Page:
New Media Tracker Reveals Media Coverage by ZIP Code
Relaunched version plots broadcasting facilities on maps, tells number of broadband providers, examines more than five million records
By Drew Clark
Who controls what you read in the newspaper, what you see or hear on television or radio, and the bits of data that flow over cable and telecommunications wires? You can find out simply by typing your ZIP code into the Media Tracker.
A cornerstone of the Center for Public Integrity’s “Well Connected” project, the Media Tracker is a free, searchable online database relaunched. Its core benefit is that it gives anyone the ability to search out details about the U.S. media and telecommunications companies that control the flow of information in our digital age.
By typing in a ZIP code or a city and state, users can retrieve a dossier of information about the television stations, radio stations, cable systems and newspapers serving that area.
The Media Tracker database scans more than 5 million pieces of information from governmental sources, corporate disclosure documents and original research. The raw data on broadcast licensees and cable television systems comes from the Federal Communication Commission. It is augmented by Security and Exchange Commission data to ensure comprehensiveness and accuracy.
The Media Tracker generates a series of tables about the media providers within the requested locale. The links included in those tables are gateways to a rich collection of data about the corporations.
With the FCC just beginning a process of re-examining the rules governing media ownership, the Media Tracker is a resource that can provide policy-makers, journalists, academics and average citizens with the information they need to evaluate how ownership decisions have affected their neighborhood.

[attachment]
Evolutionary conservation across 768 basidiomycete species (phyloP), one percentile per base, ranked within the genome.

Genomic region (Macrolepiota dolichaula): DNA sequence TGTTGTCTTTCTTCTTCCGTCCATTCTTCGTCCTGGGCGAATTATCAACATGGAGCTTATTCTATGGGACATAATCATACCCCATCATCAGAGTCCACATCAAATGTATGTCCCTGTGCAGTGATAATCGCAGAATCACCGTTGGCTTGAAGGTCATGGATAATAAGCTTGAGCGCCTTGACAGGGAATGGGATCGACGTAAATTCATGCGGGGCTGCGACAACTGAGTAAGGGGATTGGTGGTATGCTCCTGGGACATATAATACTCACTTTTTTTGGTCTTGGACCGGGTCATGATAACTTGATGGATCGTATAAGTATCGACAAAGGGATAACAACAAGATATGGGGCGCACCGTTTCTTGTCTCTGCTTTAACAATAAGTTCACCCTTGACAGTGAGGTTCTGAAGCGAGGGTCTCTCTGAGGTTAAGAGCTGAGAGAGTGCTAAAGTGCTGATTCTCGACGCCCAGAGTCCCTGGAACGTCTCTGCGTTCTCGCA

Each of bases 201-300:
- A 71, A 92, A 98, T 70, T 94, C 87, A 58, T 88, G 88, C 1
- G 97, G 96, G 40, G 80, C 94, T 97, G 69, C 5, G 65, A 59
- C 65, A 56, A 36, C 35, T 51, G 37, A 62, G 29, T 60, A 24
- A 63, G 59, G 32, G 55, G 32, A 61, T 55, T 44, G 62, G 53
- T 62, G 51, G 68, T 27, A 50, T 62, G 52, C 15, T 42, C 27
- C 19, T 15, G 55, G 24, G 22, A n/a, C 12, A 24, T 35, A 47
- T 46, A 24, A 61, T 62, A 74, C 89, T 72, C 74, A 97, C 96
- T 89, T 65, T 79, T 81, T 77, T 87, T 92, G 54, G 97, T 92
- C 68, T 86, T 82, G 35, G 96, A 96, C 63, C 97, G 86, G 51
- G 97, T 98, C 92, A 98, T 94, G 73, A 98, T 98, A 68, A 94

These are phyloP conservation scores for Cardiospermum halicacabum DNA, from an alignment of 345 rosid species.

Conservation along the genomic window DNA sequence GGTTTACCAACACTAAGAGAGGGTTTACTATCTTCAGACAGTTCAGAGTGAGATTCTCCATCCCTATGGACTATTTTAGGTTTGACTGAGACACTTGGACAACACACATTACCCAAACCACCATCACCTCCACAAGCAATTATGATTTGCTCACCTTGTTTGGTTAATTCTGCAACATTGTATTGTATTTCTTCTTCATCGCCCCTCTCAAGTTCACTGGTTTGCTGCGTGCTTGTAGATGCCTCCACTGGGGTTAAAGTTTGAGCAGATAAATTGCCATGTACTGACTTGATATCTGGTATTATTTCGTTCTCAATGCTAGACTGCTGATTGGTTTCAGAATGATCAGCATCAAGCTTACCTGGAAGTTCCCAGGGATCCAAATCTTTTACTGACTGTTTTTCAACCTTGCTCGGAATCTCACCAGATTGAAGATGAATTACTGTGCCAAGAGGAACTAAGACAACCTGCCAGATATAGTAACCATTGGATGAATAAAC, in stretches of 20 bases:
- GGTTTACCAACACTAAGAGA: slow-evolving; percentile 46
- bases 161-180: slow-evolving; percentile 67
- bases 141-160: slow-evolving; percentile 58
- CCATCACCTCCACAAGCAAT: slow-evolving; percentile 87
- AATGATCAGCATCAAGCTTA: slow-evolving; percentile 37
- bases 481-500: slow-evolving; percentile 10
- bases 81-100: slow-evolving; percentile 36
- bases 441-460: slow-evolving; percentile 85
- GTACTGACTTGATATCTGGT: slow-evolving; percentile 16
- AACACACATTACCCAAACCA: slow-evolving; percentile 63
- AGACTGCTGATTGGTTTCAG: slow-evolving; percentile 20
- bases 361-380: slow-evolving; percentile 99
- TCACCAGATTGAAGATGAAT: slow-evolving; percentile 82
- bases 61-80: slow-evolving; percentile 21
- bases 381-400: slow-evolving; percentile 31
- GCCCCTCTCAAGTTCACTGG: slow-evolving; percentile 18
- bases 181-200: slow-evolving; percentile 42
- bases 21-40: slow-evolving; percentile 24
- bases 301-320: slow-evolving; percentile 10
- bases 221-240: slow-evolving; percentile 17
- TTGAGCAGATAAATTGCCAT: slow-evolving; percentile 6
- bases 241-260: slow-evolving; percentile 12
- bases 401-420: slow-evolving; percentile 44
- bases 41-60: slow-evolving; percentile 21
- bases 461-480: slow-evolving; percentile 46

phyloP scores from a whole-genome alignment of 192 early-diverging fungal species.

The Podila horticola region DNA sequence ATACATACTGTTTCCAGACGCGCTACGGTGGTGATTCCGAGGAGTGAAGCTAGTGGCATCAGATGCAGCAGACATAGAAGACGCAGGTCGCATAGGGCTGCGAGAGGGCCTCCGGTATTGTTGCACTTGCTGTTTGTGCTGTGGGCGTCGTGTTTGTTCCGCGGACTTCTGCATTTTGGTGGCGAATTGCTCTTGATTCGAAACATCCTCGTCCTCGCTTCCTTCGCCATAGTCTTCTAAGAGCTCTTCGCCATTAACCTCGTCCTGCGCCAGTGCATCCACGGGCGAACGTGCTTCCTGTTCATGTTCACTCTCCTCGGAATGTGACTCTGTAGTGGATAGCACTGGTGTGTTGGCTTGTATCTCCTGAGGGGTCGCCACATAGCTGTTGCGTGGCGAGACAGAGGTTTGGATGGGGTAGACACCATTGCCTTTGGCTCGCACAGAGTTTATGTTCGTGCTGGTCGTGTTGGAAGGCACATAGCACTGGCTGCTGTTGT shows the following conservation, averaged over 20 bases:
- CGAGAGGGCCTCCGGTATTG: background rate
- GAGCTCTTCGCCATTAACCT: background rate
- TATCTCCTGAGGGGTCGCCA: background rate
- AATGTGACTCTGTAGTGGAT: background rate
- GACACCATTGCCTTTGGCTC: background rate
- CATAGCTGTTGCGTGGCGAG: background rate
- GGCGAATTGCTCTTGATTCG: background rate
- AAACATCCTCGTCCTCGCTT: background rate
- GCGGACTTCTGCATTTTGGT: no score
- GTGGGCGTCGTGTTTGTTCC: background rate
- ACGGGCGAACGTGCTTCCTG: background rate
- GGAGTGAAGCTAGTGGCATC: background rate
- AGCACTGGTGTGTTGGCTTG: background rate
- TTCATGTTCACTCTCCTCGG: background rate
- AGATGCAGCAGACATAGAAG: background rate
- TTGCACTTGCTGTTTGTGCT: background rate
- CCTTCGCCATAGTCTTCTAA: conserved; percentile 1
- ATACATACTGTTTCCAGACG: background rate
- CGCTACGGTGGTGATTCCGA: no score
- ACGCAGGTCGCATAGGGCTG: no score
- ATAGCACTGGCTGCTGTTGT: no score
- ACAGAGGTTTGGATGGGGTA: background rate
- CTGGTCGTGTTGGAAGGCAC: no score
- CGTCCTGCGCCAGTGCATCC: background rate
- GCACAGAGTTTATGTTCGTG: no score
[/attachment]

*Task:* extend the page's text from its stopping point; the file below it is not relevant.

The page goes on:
One new feature of the relaunched Media Tracker is that it now offers users maps that display the exact locations of television and radio broadcasters in the area. The points indicated on the maps represent tower information, and clicking on them yields details about the broadcaster.
Another new addition is a tab with data about the number of companies that provide broadband (high-speed Internet) access in a given ZIP code.
The corporate pages in the Media Tracker provide information about the facilities owned by each company within that sector.
The relaunched site also includes fresh corporate and financial information about the 200 leading telecommunications, media and broadband providers. Further, users will find 48 new profiles — one on each of the top companies in each industry sector — that include details on corporate history, policy agendas and the legislative and regulatory activities.
The Center for Public Integrity also seeks to display information about broadband providers by ZIP code, but the FCC has refused the Center’s Freedom of Information Act request for access to its database of broadband providers.
When the FCC failed to respond to the Center’s Aug. 24. request within the required 20 working days, the Center filed suit in the federal district court in Washington. Neither the U.S. Attorney’s Office nor the FCC has replied to the lawsuit, which was filed on Sept. 25.
On Sept. 26, the FCC replied by fax to the Center’s FOIA request. It denied the request on the grounds that “the requested records contain commercially sensitive, competitive information,” said Kirk Burgee, associate bureau chief in the agency’s Wireline Competition Bureau. Further, Burgee said, “the release would cause harm to the entities that submitted the requested information.”